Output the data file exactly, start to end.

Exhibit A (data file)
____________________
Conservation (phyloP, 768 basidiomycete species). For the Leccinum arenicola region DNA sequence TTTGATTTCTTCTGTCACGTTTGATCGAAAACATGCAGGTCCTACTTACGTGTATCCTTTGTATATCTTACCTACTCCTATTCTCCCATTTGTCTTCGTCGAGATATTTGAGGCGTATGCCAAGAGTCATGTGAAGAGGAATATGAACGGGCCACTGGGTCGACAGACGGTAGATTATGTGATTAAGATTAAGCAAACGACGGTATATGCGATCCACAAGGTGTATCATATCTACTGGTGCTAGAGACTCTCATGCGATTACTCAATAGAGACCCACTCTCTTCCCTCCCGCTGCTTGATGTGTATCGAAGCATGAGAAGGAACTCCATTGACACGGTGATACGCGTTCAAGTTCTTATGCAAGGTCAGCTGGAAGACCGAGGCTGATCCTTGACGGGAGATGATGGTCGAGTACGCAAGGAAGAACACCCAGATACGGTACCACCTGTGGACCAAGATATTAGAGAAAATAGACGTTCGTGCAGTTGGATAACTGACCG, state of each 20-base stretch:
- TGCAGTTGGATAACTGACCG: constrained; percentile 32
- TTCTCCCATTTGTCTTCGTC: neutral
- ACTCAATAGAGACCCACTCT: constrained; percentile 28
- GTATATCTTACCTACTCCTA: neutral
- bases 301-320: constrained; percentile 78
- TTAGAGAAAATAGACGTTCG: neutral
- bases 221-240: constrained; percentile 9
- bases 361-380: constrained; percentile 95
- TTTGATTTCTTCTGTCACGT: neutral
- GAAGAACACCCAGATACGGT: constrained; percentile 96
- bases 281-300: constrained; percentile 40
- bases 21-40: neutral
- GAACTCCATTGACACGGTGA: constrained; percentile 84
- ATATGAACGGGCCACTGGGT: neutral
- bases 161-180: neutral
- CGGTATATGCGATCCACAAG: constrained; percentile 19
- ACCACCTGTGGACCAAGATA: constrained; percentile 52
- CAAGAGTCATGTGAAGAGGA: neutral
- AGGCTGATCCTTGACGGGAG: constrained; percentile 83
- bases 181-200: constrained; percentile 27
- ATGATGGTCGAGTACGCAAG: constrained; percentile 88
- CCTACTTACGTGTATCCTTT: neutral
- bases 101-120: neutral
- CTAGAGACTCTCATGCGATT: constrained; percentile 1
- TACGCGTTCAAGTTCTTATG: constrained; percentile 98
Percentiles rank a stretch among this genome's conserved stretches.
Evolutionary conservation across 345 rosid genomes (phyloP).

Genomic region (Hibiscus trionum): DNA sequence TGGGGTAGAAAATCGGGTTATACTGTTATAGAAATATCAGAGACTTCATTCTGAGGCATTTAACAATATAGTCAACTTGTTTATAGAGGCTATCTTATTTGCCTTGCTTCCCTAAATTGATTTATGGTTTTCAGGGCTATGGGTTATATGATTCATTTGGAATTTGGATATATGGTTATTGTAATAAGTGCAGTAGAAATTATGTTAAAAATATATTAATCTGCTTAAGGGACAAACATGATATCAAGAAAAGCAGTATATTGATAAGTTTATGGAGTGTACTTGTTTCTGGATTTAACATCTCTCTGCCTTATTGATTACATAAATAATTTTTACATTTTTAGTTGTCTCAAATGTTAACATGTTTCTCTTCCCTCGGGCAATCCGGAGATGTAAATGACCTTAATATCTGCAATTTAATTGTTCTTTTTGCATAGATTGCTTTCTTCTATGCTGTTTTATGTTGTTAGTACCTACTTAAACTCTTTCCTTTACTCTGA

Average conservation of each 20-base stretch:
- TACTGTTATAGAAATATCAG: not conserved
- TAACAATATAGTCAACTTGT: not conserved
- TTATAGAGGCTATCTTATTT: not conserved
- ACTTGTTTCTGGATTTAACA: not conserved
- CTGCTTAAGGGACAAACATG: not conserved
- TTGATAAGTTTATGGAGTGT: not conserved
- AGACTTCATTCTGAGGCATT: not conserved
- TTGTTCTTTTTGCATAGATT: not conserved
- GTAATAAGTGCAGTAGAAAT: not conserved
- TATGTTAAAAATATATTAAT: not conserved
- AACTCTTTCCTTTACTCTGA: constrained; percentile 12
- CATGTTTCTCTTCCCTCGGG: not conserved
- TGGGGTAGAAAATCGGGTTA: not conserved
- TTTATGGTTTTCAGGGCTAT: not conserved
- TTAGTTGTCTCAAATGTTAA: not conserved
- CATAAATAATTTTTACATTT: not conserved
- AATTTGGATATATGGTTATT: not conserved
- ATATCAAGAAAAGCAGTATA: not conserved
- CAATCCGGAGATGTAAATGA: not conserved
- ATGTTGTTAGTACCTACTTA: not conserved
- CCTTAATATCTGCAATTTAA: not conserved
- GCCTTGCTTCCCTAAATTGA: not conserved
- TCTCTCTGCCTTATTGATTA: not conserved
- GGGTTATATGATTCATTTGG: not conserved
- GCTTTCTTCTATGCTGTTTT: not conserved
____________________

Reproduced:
Conservation (phyloP, 768 basidiomycete species). For the Leccinum arenicola region DNA sequence TTTGATTTCTTCTGTCACGTTTGATCGAAAACATGCAGGTCCTACTTACGTGTATCCTTTGTATATCTTACCTACTCCTATTCTCCCATTTGTCTTCGTCGAGATATTTGAGGCGTATGCCAAGAGTCATGTGAAGAGGAATATGAACGGGCCACTGGGTCGACAGACGGTAGATTATGTGATTAAGATTAAGCAAACGACGGTATATGCGATCCACAAGGTGTATCATATCTACTGGTGCTAGAGACTCTCATGCGATTACTCAATAGAGACCCACTCTCTTCCCTCCCGCTGCTTGATGTGTATCGAAGCATGAGAAGGAACTCCATTGACACGGTGATACGCGTTCAAGTTCTTATGCAAGGTCAGCTGGAAGACCGAGGCTGATCCTTGACGGGAGATGATGGTCGAGTACGCAAGGAAGAACACCCAGATACGGTACCACCTGTGGACCAAGATATTAGAGAAAATAGACGTTCGTGCAGTTGGATAACTGACCG, state of each 20-base stretch:
- TGCAGTTGGATAACTGACCG: constrained; percentile 32
- TTCTCCCATTTGTCTTCGTC: neutral
- ACTCAATAGAGACCCACTCT: constrained; percentile 28
- GTATATCTTACCTACTCCTA: neutral
- bases 301-320: constrained; percentile 78
- TTAGAGAAAATAGACGTTCG: neutral
- bases 221-240: constrained; percentile 9
- bases 361-380: constrained; percentile 95
- TTTGATTTCTTCTGTCACGT: neutral
- GAAGAACACCCAGATACGGT: constrained; percentile 96
- bases 281-300: constrained; percentile 40
- bases 21-40: neutral
- GAACTCCATTGACACGGTGA: constrained; percentile 84
- ATATGAACGGGCCACTGGGT: neutral
- bases 161-180: neutral
- CGGTATATGCGATCCACAAG: constrained; percentile 19
- ACCACCTGTGGACCAAGATA: constrained; percentile 52
- CAAGAGTCATGTGAAGAGGA: neutral
- AGGCTGATCCTTGACGGGAG: constrained; percentile 83
- bases 181-200: constrained; percentile 27
- ATGATGGTCGAGTACGCAAG: constrained; percentile 88
- CCTACTTACGTGTATCCTTT: neutral
- bases 101-120: neutral
- CTAGAGACTCTCATGCGATT: constrained; percentile 1
- TACGCGTTCAAGTTCTTATG: constrained; percentile 98
Percentiles rank a stretch among this genome's conserved stretches.
Evolutionary conservation across 345 rosid genomes (phyloP).

Genomic region (Hibiscus trionum): DNA sequence TGGGGTAGAAAATCGGGTTATACTGTTATAGAAATATCAGAGACTTCATTCTGAGGCATTTAACAATATAGTCAACTTGTTTATAGAGGCTATCTTATTTGCCTTGCTTCCCTAAATTGATTTATGGTTTTCAGGGCTATGGGTTATATGATTCATTTGGAATTTGGATATATGGTTATTGTAATAAGTGCAGTAGAAATTATGTTAAAAATATATTAATCTGCTTAAGGGACAAACATGATATCAAGAAAAGCAGTATATTGATAAGTTTATGGAGTGTACTTGTTTCTGGATTTAACATCTCTCTGCCTTATTGATTACATAAATAATTTTTACATTTTTAGTTGTCTCAAATGTTAACATGTTTCTCTTCCCTCGGGCAATCCGGAGATGTAAATGACCTTAATATCTGCAATTTAATTGTTCTTTTTGCATAGATTGCTTTCTTCTATGCTGTTTTATGTTGTTAGTACCTACTTAAACTCTTTCCTTTACTCTGA

Average conservation of each 20-base stretch:
- TACTGTTATAGAAATATCAG: not conserved
- TAACAATATAGTCAACTTGT: not conserved
- TTATAGAGGCTATCTTATTT: not conserved
- ACTTGTTTCTGGATTTAACA: not conserved
- CTGCTTAAGGGACAAACATG: not conserved
- TTGATAAGTTTATGGAGTGT: not conserved
- AGACTTCATTCTGAGGCATT: not conserved
- TTGTTCTTTTTGCATAGATT: not conserved
- GTAATAAGTGCAGTAGAAAT: not conserved
- TATGTTAAAAATATATTAAT: not conserved
- AACTCTTTCCTTTACTCTGA: constrained; percentile 12
- CATGTTTCTCTTCCCTCGGG: not conserved
- TGGGGTAGAAAATCGGGTTA: not conserved
- TTTATGGTTTTCAGGGCTAT: not conserved
- TTAGTTGTCTCAAATGTTAA: not conserved
- CATAAATAATTTTTACATTT: not conserved
- AATTTGGATATATGGTTATT: not conserved
- ATATCAAGAAAAGCAGTATA: not conserved
- CAATCCGGAGATGTAAATGA: not conserved
- ATGTTGTTAGTACCTACTTA: not conserved
- CCTTAATATCTGCAATTTAA: not conserved
- GCCTTGCTTCCCTAAATTGA: not conserved
- TCTCTCTGCCTTATTGATTA: not conserved
- GGGTTATATGATTCATTTGG: not conserved
- GCTTTCTTCTATGCTGTTTT: not conserved